With Amazon and the big retail giants on board, there is likely to be significant movement on the bill.  We’ll end up getting money into the system at some point by 2013, and we can stop messing with this fight.  Covering another $200 million, well, that won’t be so easy.

An Amazon Deal?

Online Giant Looks to Avoid Sales Taxes

by Brian Leubitz

Amazon has been publicly piling money into a campaign fund to halt the new legislation that would force them to collect sales taxes.  But, if they could avoid a big fight with California’s brick and mortar retailers by pulling a quick deal, they’d prefer it.  One of the ways they’ve done that in a few other states is to promise some jobs in the state as long as they aren’t taxed.  Queue the rumors of a deal here:

While discussions are still preliminary, sources said legislative leaders have received an Amazon-inspired plan that would give the online retailer a two-year moratorium on the new tax. In return, Amazon would bring 7,000 jobs to the state, these sources said.(SacBee)

Obviously, the retailers are none too pleased, with good justification.  They are facing an uphill battle against a company that has a 8-9% price advantage right off the top.  Whether this actually amounts to a) any new jobs or b)

The problem with this is that Amazon is just shifting jobs from state to state for these deals.  It is a race to the bottom, while brick and mortar retailers continue to lose out, and our main streets continue to look bleaker and bleaker.

Can Hancock get 2/3 for Amazon Measure?

Sen. hopes to avoid referendum

by Brian Leubitz

Sen. Hancock (D-Berkeley) has refiled her “Amazon” sales tax measure. Why, you ask? Well, the thing about the referendum process is that you can’t use it against a bill passed by 2/3 of the Legislature.  So, can she get the two votes?

Getting this passed will take the votes of two Republicans in each chamber — votes that weren’t there when the bill passed as part of the budget earlier this year.

Asked if she had secured the needed votes, Hancock said, “We’re talking to people. We have a week and a half left so we’re putting it out there and talking to people.”(SF Gate)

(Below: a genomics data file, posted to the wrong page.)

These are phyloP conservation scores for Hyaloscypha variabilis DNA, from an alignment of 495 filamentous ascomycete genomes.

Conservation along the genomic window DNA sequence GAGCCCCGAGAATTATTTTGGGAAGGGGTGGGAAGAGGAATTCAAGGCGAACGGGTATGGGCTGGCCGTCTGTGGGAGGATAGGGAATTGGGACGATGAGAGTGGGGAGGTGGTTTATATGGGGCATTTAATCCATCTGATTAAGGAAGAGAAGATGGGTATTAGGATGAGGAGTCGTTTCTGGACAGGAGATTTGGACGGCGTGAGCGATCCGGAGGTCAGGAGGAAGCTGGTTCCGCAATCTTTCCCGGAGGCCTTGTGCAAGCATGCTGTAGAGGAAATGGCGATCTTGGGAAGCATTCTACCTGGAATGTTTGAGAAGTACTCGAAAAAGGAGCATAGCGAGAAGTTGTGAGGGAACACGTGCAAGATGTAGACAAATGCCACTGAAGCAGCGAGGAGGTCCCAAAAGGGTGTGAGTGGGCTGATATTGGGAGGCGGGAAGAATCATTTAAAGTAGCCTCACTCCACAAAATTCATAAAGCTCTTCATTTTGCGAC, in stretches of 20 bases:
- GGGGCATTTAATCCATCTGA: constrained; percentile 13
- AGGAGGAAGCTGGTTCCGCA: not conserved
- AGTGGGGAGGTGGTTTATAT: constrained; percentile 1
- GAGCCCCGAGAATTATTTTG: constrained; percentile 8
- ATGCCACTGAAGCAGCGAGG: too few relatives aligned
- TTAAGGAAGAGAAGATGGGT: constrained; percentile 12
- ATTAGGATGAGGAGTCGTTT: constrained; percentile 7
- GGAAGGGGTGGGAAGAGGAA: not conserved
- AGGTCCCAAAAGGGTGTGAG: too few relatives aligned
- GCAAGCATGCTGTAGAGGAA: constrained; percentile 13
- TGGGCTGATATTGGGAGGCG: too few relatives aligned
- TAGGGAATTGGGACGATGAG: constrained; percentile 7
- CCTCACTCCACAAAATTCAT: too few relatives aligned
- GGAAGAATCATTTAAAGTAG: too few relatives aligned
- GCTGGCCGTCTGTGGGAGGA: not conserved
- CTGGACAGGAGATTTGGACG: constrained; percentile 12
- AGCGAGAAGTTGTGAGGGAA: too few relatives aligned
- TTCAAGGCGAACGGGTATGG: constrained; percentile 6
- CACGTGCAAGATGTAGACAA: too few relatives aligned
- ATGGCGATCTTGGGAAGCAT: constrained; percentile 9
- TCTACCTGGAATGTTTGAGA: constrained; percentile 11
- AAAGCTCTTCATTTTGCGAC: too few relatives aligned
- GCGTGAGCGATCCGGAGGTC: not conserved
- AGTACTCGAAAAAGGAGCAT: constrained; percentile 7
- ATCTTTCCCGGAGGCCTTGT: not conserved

As we’ve mentioned here a few times, the Amazon tax measure raises some really interesting questions that don’t always line up perfectly with the R-vs-D divide.  Specifically, the Big Box stores are quite interested in seeing Amazon’s built-in government subsidy cut.

The question is how much influence do Wal-Mart and Best Buy have over the Republican caucuses in each house?  We’ll see over the next few weeks.

Amazon Ponies Up $3 Million to Qualify Sales Tax Measure

Investment makes it extremely likely to qualify

by Brian Leubitz

There was some thought rumbling around that Amazon was just going to use their measure to overturn the online sales tax measure as a stick to beat politicians with.  But it now seems they are intent on getting it on the ballot:

In a filing Friday with the Secretary of State, {Amazon} revealed it had already contributed $3 million to the More Jobs Not Taxes Committee, which was established less than a month after a state law taxing online purchases took effect.

The committee bills itself as a “growing coalition of taxpayer groups, consumers, small businesses, and online companies,” but so far it has only one funder: Amazon.

The company’s contribution will go toward gathering signatures to put an initiative repealing the tax on the June 2012 ballot, committee spokesman Ned Wigglesworth said. The committee must submit 504,760 valid signatures to the Secretary of State by Sept. 27. (The Bay Citizen)